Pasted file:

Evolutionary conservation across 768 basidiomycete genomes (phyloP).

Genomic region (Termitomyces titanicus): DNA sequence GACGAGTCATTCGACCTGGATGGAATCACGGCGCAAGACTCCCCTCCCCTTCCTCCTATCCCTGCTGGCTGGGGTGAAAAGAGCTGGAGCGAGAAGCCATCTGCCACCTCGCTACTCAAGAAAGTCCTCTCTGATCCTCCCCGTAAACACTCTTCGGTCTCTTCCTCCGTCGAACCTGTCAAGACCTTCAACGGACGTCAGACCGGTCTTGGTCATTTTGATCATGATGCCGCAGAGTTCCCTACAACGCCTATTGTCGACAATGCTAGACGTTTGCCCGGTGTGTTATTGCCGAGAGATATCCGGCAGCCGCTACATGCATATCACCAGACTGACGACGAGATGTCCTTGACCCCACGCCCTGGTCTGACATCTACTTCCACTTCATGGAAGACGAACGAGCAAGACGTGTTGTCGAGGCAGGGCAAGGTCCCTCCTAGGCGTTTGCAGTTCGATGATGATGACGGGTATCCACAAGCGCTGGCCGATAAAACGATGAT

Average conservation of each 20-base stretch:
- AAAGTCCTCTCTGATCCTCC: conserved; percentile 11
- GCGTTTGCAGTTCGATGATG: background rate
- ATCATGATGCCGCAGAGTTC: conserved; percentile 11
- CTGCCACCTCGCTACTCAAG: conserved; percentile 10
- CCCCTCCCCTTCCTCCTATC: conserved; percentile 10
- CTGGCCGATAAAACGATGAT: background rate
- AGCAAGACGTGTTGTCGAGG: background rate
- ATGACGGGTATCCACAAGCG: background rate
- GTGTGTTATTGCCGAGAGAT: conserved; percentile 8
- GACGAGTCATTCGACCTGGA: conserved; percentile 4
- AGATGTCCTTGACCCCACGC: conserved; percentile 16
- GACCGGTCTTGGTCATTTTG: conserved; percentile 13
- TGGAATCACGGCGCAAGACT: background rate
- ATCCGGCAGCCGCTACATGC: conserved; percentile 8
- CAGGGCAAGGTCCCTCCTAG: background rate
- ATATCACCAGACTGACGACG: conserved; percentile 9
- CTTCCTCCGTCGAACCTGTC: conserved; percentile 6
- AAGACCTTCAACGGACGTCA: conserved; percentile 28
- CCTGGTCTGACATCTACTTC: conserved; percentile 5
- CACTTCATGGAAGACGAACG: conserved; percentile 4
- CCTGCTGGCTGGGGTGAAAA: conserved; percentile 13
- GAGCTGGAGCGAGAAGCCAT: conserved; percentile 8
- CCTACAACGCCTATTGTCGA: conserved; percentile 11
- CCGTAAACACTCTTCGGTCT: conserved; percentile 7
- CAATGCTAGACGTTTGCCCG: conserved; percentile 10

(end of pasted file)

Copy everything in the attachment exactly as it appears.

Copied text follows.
Evolutionary conservation across 768 basidiomycete genomes (phyloP).

Genomic region (Termitomyces titanicus): DNA sequence GACGAGTCATTCGACCTGGATGGAATCACGGCGCAAGACTCCCCTCCCCTTCCTCCTATCCCTGCTGGCTGGGGTGAAAAGAGCTGGAGCGAGAAGCCATCTGCCACCTCGCTACTCAAGAAAGTCCTCTCTGATCCTCCCCGTAAACACTCTTCGGTCTCTTCCTCCGTCGAACCTGTCAAGACCTTCAACGGACGTCAGACCGGTCTTGGTCATTTTGATCATGATGCCGCAGAGTTCCCTACAACGCCTATTGTCGACAATGCTAGACGTTTGCCCGGTGTGTTATTGCCGAGAGATATCCGGCAGCCGCTACATGCATATCACCAGACTGACGACGAGATGTCCTTGACCCCACGCCCTGGTCTGACATCTACTTCCACTTCATGGAAGACGAACGAGCAAGACGTGTTGTCGAGGCAGGGCAAGGTCCCTCCTAGGCGTTTGCAGTTCGATGATGATGACGGGTATCCACAAGCGCTGGCCGATAAAACGATGAT

Average conservation of each 20-base stretch:
- AAAGTCCTCTCTGATCCTCC: conserved; percentile 11
- GCGTTTGCAGTTCGATGATG: background rate
- ATCATGATGCCGCAGAGTTC: conserved; percentile 11
- CTGCCACCTCGCTACTCAAG: conserved; percentile 10
- CCCCTCCCCTTCCTCCTATC: conserved; percentile 10
- CTGGCCGATAAAACGATGAT: background rate
- AGCAAGACGTGTTGTCGAGG: background rate
- ATGACGGGTATCCACAAGCG: background rate
- GTGTGTTATTGCCGAGAGAT: conserved; percentile 8
- GACGAGTCATTCGACCTGGA: conserved; percentile 4
- AGATGTCCTTGACCCCACGC: conserved; percentile 16
- GACCGGTCTTGGTCATTTTG: conserved; percentile 13
- TGGAATCACGGCGCAAGACT: background rate
- ATCCGGCAGCCGCTACATGC: conserved; percentile 8
- CAGGGCAAGGTCCCTCCTAG: background rate
- ATATCACCAGACTGACGACG: conserved; percentile 9
- CTTCCTCCGTCGAACCTGTC: conserved; percentile 6
- AAGACCTTCAACGGACGTCA: conserved; percentile 28
- CCTGGTCTGACATCTACTTC: conserved; percentile 5
- CACTTCATGGAAGACGAACG: conserved; percentile 4
- CCTGCTGGCTGGGGTGAAAA: conserved; percentile 13
- GAGCTGGAGCGAGAAGCCAT: conserved; percentile 8
- CCTACAACGCCTATTGTCGA: conserved; percentile 11
- CCGTAAACACTCTTCGGTCT: conserved; percentile 7
- CAATGCTAGACGTTTGCCCG: conserved; percentile 10